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undead parrot refuses to participate – evil genius comics

November 26, 2013

New comic from The Oatmeal: “I have firsthand experience with an undead parrot” is a two part comic about a grumpy cannibalistic undead bird. In part one he is just a crazy pet, and in part two becomes undead during burial.

Grump Bartholomew Inman, the parrot, the pet, the monster and misanthrope, curmudgeon and cannibal … beautiful, perfect horror.

The bird’s refusal to participate is strikingly similar to Melville’s Bartleby. Also note that the bird is portrayed as exceedingly smart “one of the smartest breeds of birds on the planet” could “mimic just about anything he heard” but an attitude that :

Life [and death] is a farcical pile of bullshit. I refuse to participate.

Consider the similarity to Griffin Wilson, the character in Chuck Palahniuk’s new zombie story in Playboy. And consider the overlap of evil genius and zombie metaphors. Dr. Frankenstein’s monster is a classic early example of that crossover and the Haitian zombie always implied some shaman-like witch-doctor wizardry (see Bela Lugosi‘s character in “White Zombie”)

My book collection of “Mad Scientist in the Federal Courts” is available. Included in that book is a case about Superman copyrights which explains an early prototype version of the Superman character. See Siegel v. Warner Bros. Entertainment Inc.
542 F. Supp. 2d 1098 (Dist. Court, CD California, 2008)
, explaining the original Superman was created by a mad scientist:

In 1932, Jerome Siegel and Joseph Shuster were teenagers at Glenville High School in Cleveland, Ohio. Siegel was an aspiring writer and Shuster an aspiring artist; what Siegel later did with his typewriter and Shuster with his pen would transform the comic book industry. The two met while working on their high school’s newspaper where they discovered their shared passion for science fiction and comics, the beginning of a remarkable and fruitful relationship.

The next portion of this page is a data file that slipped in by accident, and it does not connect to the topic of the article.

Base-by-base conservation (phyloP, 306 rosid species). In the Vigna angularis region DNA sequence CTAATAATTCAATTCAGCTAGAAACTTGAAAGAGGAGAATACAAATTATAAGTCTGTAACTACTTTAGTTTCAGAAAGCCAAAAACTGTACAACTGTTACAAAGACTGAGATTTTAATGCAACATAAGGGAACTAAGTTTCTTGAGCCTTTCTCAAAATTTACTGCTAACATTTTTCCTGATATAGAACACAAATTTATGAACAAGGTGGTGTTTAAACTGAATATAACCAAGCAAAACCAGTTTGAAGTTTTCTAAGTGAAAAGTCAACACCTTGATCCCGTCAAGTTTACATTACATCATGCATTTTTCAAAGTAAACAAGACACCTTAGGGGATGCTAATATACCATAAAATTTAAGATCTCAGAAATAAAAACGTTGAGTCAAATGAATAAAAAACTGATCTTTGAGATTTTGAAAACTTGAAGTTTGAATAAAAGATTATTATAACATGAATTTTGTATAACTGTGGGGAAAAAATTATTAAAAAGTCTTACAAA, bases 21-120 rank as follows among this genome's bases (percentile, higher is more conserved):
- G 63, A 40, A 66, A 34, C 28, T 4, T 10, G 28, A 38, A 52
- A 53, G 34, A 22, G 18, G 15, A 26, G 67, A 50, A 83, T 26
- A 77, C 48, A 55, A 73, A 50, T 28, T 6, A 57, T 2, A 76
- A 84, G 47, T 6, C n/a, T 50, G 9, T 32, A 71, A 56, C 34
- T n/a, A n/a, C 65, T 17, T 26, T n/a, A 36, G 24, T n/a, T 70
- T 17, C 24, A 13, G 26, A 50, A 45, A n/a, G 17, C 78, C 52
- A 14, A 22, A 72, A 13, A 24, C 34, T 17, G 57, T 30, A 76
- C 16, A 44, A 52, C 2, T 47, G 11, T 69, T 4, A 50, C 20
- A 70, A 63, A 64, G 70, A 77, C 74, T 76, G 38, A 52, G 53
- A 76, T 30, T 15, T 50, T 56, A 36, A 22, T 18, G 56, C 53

One of their first collaborations was publishing a mail-order fanzine titled “Science Fiction: The Advance Guard of Future Civilization.” In the January, 1933, issue, Siegel and Shuster’s first superman character appeared in the short story “The Reign of the Superman,” but in the form of a villain not a hero. The story told of a “mad scientist’s experiment with a deprived man from the breadlines” that transformed “the man into a mental giant who then uses his new powers — the ability to read and control minds — to steal a fortune and attempt to dominate the world.” This initial superman character in villain trappings was drawn by Shuster as a bald-headed mad man.

A couple of months later it occurred to Siegel that re-writing the character as a hero, bearing little resemblance to his villainous namesake, “might make a great comic strip character.” Much of Siegel’s desire to shift the role of his protagonist from villain to hero arose from Siegel’s exposure to despair and hope: Despair created by the dark days of the Depression and hope through exposure to the “gallant, crusading heros” in popular literature and the movies. The theme of hope amidst despair struck the young Siegel as an apt subject for his comic strip: “Superman was the answer — Superman aiding the downtrodden and oppressed.”

Thereafter, Siegel sat down to create a comic book version of his new character. While he labored over the script, Shuster began the task of drawing the panels visualizing that script. Titling it “The Superman,” “[t]heir first rendition of the man of steel was a hulking strongman who wore a T-shirt and pants rather than a cape and tights.” And he was not yet able to hurdle skyscrapers, nor was he from a far away planet; instead, he was simply a strong (but not extraordinarily so) human, in the mold of Flash Gordon or Tarzan, who combated crime. Siegel and Shuster sent their material to a publisher of comic books — Detective Dan — and were informed that it had been accepted for publication. Their success, however, was short-lived; the publisher later rescinded its offer to publish their submission. Crestfallen, Shuster threw into the fireplace all the art for the story except the cover, which Siegel rescued from the flames.

Undaunted, Siegel continued to tinker with his character, but decided to try a different publication format, a newspaper comic strip.

[references removed]

See also, ZombieLaw posts on other angry birds.

And recall: “Undead in the Federal Courts”

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